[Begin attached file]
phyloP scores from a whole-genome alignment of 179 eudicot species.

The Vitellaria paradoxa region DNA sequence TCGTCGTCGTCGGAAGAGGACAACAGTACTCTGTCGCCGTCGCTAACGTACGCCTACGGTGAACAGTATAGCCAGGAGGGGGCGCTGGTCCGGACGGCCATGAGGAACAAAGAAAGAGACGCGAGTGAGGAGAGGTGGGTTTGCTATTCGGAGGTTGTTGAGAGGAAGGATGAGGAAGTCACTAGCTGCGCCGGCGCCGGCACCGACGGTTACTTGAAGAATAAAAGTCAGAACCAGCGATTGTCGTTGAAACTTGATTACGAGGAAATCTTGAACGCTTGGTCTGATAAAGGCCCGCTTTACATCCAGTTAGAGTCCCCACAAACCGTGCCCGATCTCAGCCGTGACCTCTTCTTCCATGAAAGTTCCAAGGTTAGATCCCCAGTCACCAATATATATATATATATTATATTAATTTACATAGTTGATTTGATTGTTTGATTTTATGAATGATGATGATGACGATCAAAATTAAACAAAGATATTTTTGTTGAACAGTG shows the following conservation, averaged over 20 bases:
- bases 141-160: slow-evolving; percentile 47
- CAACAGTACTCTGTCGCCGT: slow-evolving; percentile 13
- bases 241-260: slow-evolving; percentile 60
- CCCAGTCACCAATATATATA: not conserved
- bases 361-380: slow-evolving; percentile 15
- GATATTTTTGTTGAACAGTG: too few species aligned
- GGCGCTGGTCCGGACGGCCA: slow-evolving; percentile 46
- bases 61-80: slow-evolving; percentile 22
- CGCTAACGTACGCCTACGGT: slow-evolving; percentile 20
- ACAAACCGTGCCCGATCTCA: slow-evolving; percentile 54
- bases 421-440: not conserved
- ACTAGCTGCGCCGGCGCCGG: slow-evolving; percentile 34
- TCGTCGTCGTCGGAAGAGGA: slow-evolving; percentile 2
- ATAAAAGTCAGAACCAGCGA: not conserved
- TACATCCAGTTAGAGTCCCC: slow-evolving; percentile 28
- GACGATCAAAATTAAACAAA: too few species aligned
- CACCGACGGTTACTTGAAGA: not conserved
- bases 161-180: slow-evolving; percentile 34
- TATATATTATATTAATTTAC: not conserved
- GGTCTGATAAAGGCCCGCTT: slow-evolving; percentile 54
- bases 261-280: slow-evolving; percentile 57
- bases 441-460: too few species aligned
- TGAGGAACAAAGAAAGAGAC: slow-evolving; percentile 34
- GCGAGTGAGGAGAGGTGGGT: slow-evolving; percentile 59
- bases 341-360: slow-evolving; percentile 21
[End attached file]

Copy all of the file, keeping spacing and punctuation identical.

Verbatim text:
phyloP scores from a whole-genome alignment of 179 eudicot species.

The Vitellaria paradoxa region DNA sequence TCGTCGTCGTCGGAAGAGGACAACAGTACTCTGTCGCCGTCGCTAACGTACGCCTACGGTGAACAGTATAGCCAGGAGGGGGCGCTGGTCCGGACGGCCATGAGGAACAAAGAAAGAGACGCGAGTGAGGAGAGGTGGGTTTGCTATTCGGAGGTTGTTGAGAGGAAGGATGAGGAAGTCACTAGCTGCGCCGGCGCCGGCACCGACGGTTACTTGAAGAATAAAAGTCAGAACCAGCGATTGTCGTTGAAACTTGATTACGAGGAAATCTTGAACGCTTGGTCTGATAAAGGCCCGCTTTACATCCAGTTAGAGTCCCCACAAACCGTGCCCGATCTCAGCCGTGACCTCTTCTTCCATGAAAGTTCCAAGGTTAGATCCCCAGTCACCAATATATATATATATATTATATTAATTTACATAGTTGATTTGATTGTTTGATTTTATGAATGATGATGATGACGATCAAAATTAAACAAAGATATTTTTGTTGAACAGTG shows the following conservation, averaged over 20 bases:
- bases 141-160: slow-evolving; percentile 47
- CAACAGTACTCTGTCGCCGT: slow-evolving; percentile 13
- bases 241-260: slow-evolving; percentile 60
- CCCAGTCACCAATATATATA: not conserved
- bases 361-380: slow-evolving; percentile 15
- GATATTTTTGTTGAACAGTG: too few species aligned
- GGCGCTGGTCCGGACGGCCA: slow-evolving; percentile 46
- bases 61-80: slow-evolving; percentile 22
- CGCTAACGTACGCCTACGGT: slow-evolving; percentile 20
- ACAAACCGTGCCCGATCTCA: slow-evolving; percentile 54
- bases 421-440: not conserved
- ACTAGCTGCGCCGGCGCCGG: slow-evolving; percentile 34
- TCGTCGTCGTCGGAAGAGGA: slow-evolving; percentile 2
- ATAAAAGTCAGAACCAGCGA: not conserved
- TACATCCAGTTAGAGTCCCC: slow-evolving; percentile 28
- GACGATCAAAATTAAACAAA: too few species aligned
- CACCGACGGTTACTTGAAGA: not conserved
- bases 161-180: slow-evolving; percentile 34
- TATATATTATATTAATTTAC: not conserved
- GGTCTGATAAAGGCCCGCTT: slow-evolving; percentile 54
- bases 261-280: slow-evolving; percentile 57
- bases 441-460: too few species aligned
- TGAGGAACAAAGAAAGAGAC: slow-evolving; percentile 34
- GCGAGTGAGGAGAGGTGGGT: slow-evolving; percentile 59
- bases 341-360: slow-evolving; percentile 21